Please Like Me, whose fourth season quietly made its American debut on Hulu last week, realizes the potential of the post-Friends hangout even better than its abundant stateside peers. Wunderkind creator Josh Thomas was a well-known comedian in his native Australia even before launching a critically acclaimed show at the age of 25. (Lena Dunham comparisons are natural and constant in the American press. What better way to introduce a transplant than its closest native analog?) In the States, however, Please Like Me suffered from an awkward split in distribution rights. Its initial introduction to American audiences came in 2013 via Pivot; a few months after the little-watched upstart network shuttered in 2015, three seasons’ worth of episodes appeared on Hulu without much fanfare. What might otherwise have been a predecessor to Catastrophe or Fleabag — a foreign import backed by the publicity muscle of a streaming service that could claim it as its own — instead became something of a cult object. Then again, virtually all of these shows are cult objects compared with their predecessors, in part because they have a comic, geographic, and above all cultural specificity their backlot-shot predecessors lacked.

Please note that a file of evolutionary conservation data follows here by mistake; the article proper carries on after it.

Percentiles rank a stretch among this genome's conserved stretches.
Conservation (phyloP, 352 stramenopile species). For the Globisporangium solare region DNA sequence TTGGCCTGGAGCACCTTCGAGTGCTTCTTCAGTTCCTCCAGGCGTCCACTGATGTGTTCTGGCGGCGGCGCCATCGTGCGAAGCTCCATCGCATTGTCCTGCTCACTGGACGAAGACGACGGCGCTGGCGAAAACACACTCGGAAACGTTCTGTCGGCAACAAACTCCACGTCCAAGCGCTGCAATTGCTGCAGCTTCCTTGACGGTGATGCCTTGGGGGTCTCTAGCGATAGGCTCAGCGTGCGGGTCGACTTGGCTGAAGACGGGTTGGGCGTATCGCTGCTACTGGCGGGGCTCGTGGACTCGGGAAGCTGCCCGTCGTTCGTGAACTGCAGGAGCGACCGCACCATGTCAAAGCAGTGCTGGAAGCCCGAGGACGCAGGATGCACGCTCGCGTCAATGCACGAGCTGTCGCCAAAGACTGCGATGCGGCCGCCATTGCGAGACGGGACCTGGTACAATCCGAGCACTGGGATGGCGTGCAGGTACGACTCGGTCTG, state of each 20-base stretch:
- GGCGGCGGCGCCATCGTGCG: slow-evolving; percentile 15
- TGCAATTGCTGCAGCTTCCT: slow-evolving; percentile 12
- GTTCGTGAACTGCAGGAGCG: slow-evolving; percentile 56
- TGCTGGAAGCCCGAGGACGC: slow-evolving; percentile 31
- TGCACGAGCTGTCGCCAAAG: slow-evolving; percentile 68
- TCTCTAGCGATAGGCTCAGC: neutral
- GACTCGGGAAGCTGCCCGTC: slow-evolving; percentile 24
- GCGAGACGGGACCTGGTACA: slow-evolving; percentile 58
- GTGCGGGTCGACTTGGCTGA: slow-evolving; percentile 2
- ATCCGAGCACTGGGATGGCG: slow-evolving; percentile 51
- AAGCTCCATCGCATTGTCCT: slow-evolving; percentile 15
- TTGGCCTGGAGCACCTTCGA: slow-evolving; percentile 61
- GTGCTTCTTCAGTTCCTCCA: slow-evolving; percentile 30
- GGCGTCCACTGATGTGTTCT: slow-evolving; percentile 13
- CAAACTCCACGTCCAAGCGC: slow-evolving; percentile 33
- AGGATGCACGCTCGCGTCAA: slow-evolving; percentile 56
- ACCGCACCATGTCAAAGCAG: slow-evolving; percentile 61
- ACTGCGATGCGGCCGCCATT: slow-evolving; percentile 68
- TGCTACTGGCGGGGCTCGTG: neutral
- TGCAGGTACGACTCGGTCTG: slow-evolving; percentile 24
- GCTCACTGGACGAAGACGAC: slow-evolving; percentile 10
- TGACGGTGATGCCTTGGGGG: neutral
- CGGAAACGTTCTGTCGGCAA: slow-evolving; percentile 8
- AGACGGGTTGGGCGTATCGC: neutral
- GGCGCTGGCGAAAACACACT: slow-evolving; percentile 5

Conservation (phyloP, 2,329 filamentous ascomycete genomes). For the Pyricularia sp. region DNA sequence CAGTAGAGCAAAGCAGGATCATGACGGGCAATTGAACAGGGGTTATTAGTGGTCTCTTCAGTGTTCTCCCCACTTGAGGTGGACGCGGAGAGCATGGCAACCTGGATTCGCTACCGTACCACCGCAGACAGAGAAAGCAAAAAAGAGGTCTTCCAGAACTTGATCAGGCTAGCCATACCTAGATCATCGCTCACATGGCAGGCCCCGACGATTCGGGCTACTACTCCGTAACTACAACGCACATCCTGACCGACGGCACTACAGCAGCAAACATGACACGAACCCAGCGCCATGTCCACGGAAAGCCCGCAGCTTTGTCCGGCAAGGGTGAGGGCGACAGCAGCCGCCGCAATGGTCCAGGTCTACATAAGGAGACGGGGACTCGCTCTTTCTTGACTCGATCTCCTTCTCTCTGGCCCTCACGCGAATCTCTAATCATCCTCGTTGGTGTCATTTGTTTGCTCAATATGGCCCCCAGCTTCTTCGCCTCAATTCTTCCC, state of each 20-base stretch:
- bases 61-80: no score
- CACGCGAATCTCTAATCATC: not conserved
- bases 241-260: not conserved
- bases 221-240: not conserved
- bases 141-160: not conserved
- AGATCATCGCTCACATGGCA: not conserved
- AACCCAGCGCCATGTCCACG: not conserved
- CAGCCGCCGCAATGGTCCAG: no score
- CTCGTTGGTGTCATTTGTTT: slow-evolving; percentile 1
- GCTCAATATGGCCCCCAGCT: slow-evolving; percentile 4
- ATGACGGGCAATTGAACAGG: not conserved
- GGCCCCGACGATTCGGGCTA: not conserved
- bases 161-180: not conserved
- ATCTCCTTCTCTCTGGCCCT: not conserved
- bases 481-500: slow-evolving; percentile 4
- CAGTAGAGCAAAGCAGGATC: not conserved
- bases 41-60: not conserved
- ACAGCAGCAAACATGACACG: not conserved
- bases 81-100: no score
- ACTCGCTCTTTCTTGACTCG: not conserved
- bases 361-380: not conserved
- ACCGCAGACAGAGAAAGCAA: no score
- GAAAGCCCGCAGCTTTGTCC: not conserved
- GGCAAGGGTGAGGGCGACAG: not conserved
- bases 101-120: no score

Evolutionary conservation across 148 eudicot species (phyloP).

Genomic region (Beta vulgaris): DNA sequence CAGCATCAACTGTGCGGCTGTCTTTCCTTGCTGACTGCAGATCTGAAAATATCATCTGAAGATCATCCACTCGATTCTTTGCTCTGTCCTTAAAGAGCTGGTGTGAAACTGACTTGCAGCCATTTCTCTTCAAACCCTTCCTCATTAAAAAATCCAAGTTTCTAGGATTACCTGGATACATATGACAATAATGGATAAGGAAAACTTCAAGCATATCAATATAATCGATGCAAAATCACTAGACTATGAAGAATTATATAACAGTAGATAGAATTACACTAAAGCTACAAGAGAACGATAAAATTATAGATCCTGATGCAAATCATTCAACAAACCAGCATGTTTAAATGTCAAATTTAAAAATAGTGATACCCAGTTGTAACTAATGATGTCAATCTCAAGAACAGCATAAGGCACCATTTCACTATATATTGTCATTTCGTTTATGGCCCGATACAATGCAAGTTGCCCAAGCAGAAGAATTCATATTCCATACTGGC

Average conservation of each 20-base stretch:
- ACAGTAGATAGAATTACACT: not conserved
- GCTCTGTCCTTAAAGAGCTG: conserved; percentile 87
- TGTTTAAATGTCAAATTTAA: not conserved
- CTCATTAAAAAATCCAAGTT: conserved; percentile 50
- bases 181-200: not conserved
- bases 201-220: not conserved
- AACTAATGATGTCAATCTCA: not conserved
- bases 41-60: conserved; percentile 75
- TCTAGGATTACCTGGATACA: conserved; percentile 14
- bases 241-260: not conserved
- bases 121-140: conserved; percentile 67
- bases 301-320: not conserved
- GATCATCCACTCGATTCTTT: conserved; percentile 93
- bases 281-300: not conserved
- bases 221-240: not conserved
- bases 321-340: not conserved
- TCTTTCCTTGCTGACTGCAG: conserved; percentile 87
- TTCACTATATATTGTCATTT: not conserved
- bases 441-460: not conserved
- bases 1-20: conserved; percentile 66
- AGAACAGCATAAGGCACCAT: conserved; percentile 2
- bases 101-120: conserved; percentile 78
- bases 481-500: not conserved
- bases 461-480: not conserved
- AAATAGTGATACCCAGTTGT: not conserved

In the 2010s, while the likes of New Girl and Big Bang Theory hold down the fort on broadcast, the model has undergone a few updates — largely on cable, television’s go-to idea lab. First, ABC’s short-lived Happy Endings blew out the premise with manically whimsical group antics, inadvertently proving broadcast wasn’t quite ready to handle that level of absurdity. Then came Girls, a show that claimed the same universalizing power as Friends in its very title, even if the pilot mocked the concept of generational voices in its opening scene. The series has had a cultural impact that far outstrips its tiny audience: Girls has become the standard bearer of the post-Friends, post-consensus hangout comedy. It has a messiness and honesty that’s sanitized out of studio audiences’ view; it also has a habit of conflating honesty with narcissism or anti-charisma. Where Girls and the wave of shows green-lit in its wake can give the impression that unlikability is a requirement for accuracy, Please Like Me moves the hangout forward without sacrificing the geniality that makes it work in the first place.